Trump faces an early test with Republicans over Russia
NEW YORK (AP) — President-elect Donald Trump is facing an early test with fellow Republicans over U.S. relations with Russia, as lawmakers seek to investigate a CIA assessment that Russia interfered in the November election and issue warnings over the incoming president's potential pick for secretary of state.
Trump said Sunday the recent CIA assertion that Russian hacking had sought to help his candidacy was "ridiculous," and he praised ExxonMobil CEO Rex Tillerson, who has emerged as the leading contender to lead the State Department.
But two key Senate Republicans — John McCain of Arizona and Lindsey Graham of South Carolina, a leading Trump critic — joined with two Democrats in seeking a bipartisan investigation into the Kremlin's activities during the election. And McCain, the party's 2008 presidential nominee, questioned whether Trump should nominate Tillerson, citing the executive's longstanding business ties with Moscow.
"It's a matter of concern to me that he has such a close personal relationship with Vladimir Putin," McCain said of Tillerson. "And obviously they've done enormous deals together." In an interview with CBS' "Face the Nation," McCain said, "That would color his approach to Vladimir Putin and the Russian threat."
Russia expects to figure prominently at the start of a week in which Trump is expected to name more members of his Cabinet, which also has vacancies in the departments of Energy, Agriculture and Veterans Affairs. Trump is also planning a news conference on Thursday to outline how he intends to separate himself from his sprawling business enterprise.
During his campaign, Trump weathered turbulent relations with fellow Republicans but has since forged a more united front with GOP lawmakers since his November victory over Hillary Clinton.
The CIA recently concluded with "high confidence" that Russia sought to influence the U.S. election on behalf of Trump, raising red flags among lawmakers concerned about the sanctity of the U.S. voting system and potentially straining relations at the start of Trump's administration.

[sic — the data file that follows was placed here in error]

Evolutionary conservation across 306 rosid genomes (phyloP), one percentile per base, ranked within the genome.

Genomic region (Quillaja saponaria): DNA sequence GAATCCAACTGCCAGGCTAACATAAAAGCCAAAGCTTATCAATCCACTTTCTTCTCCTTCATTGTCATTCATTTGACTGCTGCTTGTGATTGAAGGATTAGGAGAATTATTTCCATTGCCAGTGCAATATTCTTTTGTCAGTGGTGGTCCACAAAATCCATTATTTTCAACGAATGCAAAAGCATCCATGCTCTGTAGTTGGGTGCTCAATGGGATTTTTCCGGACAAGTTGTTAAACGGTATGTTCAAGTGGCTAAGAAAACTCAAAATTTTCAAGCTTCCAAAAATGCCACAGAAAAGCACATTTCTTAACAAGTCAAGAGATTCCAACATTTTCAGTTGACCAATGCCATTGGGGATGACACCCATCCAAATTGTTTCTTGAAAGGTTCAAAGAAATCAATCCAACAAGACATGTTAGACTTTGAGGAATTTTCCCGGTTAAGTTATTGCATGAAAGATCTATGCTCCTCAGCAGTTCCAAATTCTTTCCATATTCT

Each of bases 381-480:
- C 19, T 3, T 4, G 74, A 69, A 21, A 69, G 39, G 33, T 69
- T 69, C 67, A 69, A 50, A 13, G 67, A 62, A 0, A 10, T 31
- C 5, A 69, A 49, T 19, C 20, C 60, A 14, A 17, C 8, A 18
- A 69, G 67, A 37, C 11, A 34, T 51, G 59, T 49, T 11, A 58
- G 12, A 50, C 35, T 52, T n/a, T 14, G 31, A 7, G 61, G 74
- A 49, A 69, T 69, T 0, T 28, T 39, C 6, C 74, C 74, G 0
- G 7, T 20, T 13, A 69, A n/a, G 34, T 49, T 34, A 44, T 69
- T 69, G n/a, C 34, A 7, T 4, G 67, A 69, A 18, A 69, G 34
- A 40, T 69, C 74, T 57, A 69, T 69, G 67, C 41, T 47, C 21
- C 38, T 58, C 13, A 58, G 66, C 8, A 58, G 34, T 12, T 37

In a wide-ranging interview with "Fox News Sunday," Trump dismissed those concerns as little more than partisan griping. "I think the Democrats are putting it out because they suffered one of the greatest defeats in the history of politics in this country. And frankly, I think they're putting it out. And it's ridiculous," Trump said.
The incoming president said he did not necessarily oppose calls from President Barack Obama for an inquiry into the 2016 campaign hacking but said it should not be solely focused on a single culprit.
"If you're gonna to do that, I think you should not just say 'Russia.' You should say other countries also, and maybe other individuals," he said. The White House has said the probe would focus on any breaches by other countries along with hacking committed in previous elections.
Trump's decision-making on whom to select for secretary of state has stretched out over several weeks. He has been considering former Massachusetts Gov. Mitt Romney, a one-time vocal Trump critic, Sen. Bob Corker of Tennessee, who leads the Foreign Relations Committee, and Tillerson, the oil industry executive who met twice with Trump during the past week.
In the television interview, Trump pointed to Tillerson's deep relations with Moscow as a selling point. As ExxonMobil's head, he maintained close ties with Russia and was awarded by Putin with the Order of Friendship in 2013, an honor for a foreign citizen.
"A great advantage is he knows many of the players, and he knows them well. He does massive deals in Russia. He does massive deals for the company," Trump said, while also citing Corker and Romney.
"These are all very different types of people," he said. "But when you ask me about Rex, I mean, he's a world-class player. There's no question about it." By Sunday afternoon, Tillerson had still not been formally offered the job, according to a person with knowledge of the process who spoke on condition of anonymity.
Democrats have warned that plucking Tillerson for State would put the leader of the world's largest oil company in a pivotal role on issues like climate change and the future of the Keystone XL pipeline. They also question whether he would apply diplomatic pressure on Russia's conflict with Ukraine.
Sen. Bob Casey, D-Pa., said the developments "raise serious questions about whether the incoming administration will adequately stand up to Russia's aggression."
The prospect of Tillerson also received a cool reception from some Republican members of the Senate Foreign Relations Committee, which would consider his nomination.
Sen. Marco Rubio of Florida, who unsuccessfully challenged Trump for the GOP nomination, wrote on Twitter, "Being a 'friend of Vladimir' is not an attribute I am hoping for from a (hashtag)SecretaryOfState."
Sen. Rand Paul, R-Ky., said he would reserve judgment. The committee also includes Sen. Jeff Flake, R-Ariz., a Trump detractor during the campaign.
Russia's influence has also been seized upon by a small group of Democratic electors who call themselves the "Hamilton Electors" and are trying to persuade electors to back another Republican because they contend Trump is unfit to be president.
Trump won 306 electoral votes in the election, a comfortable margin to make him the next president when the electoral college meets Dec. 19. But the Hamilton Electors want the CIA and FBI to provide more details on Russia's influence before that date.
"We believe that we should do our job faithfully as electors and not just rubber stamp the election," said Michael Baca, a Democratic elector from Colorado who co-founded the group.
Associated Press writers Laurie Kellman in Washington and Alex Sanz in Atlanta contributed to this report.